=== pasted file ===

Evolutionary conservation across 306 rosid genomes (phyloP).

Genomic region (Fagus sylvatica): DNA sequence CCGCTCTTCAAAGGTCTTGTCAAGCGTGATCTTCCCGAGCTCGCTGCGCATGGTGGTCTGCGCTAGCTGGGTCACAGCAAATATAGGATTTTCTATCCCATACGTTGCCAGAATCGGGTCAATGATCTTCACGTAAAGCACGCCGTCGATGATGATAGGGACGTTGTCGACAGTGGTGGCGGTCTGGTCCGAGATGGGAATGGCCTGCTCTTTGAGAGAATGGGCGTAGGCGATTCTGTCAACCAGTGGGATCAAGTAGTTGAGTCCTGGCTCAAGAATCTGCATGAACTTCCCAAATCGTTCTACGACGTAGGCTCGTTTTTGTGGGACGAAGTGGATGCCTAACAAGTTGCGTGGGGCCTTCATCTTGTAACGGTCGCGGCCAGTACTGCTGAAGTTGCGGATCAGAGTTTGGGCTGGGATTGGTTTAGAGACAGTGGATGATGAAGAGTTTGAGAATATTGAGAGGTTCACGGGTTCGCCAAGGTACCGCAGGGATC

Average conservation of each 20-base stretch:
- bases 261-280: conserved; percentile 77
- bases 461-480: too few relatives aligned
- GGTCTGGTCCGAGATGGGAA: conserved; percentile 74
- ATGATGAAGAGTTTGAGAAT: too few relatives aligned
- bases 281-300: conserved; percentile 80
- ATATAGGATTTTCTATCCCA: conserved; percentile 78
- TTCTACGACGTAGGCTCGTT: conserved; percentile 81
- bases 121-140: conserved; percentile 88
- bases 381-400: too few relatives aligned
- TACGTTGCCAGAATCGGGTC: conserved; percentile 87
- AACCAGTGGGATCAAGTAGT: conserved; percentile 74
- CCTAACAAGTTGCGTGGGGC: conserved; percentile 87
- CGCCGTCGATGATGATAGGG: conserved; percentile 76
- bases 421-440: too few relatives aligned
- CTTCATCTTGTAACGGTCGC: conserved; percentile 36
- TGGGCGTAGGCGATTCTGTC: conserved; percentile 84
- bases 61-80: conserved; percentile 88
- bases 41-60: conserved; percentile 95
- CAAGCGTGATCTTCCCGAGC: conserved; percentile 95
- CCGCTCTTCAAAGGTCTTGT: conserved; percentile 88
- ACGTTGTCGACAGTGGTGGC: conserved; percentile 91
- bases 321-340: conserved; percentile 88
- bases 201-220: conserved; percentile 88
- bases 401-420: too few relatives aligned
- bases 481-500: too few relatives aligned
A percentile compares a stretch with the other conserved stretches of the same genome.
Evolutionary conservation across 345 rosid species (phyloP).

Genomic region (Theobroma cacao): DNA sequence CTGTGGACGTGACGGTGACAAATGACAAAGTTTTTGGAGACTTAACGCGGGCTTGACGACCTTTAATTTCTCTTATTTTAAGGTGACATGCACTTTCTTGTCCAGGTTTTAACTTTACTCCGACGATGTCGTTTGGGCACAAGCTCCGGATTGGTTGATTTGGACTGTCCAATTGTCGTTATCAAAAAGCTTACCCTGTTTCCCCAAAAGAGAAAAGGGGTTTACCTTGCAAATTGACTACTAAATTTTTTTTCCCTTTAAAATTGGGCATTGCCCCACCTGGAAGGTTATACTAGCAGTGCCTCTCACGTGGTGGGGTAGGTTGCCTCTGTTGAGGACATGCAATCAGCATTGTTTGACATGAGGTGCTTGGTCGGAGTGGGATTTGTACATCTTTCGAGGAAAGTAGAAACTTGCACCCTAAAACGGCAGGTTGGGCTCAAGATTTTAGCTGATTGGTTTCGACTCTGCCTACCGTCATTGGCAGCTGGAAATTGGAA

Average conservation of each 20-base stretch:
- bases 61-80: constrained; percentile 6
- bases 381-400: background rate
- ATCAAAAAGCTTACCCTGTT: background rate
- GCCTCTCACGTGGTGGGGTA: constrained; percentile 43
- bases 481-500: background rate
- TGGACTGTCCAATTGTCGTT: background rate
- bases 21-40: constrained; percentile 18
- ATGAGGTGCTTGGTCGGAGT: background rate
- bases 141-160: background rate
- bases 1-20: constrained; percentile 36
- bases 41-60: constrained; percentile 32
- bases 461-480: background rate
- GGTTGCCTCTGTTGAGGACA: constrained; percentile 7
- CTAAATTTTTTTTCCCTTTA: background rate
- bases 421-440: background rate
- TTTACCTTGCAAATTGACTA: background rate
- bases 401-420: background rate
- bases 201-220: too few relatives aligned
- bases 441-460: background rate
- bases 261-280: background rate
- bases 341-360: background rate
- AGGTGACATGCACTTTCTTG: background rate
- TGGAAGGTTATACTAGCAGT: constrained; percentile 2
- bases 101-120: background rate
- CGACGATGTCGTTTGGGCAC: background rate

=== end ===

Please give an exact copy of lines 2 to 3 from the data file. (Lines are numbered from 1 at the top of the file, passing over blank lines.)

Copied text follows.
Genomic region (Fagus sylvatica): DNA sequence CCGCTCTTCAAAGGTCTTGTCAAGCGTGATCTTCCCGAGCTCGCTGCGCATGGTGGTCTGCGCTAGCTGGGTCACAGCAAATATAGGATTTTCTATCCCATACGTTGCCAGAATCGGGTCAATGATCTTCACGTAAAGCACGCCGTCGATGATGATAGGGACGTTGTCGACAGTGGTGGCGGTCTGGTCCGAGATGGGAATGGCCTGCTCTTTGAGAGAATGGGCGTAGGCGATTCTGTCAACCAGTGGGATCAAGTAGTTGAGTCCTGGCTCAAGAATCTGCATGAACTTCCCAAATCGTTCTACGACGTAGGCTCGTTTTTGTGGGACGAAGTGGATGCCTAACAAGTTGCGTGGGGCCTTCATCTTGTAACGGTCGCGGCCAGTACTGCTGAAGTTGCGGATCAGAGTTTGGGCTGGGATTGGTTTAGAGACAGTGGATGATGAAGAGTTTGAGAATATTGAGAGGTTCACGGGTTCGCCAAGGTACCGCAGGGATC

Average conservation of each 20-base stretch: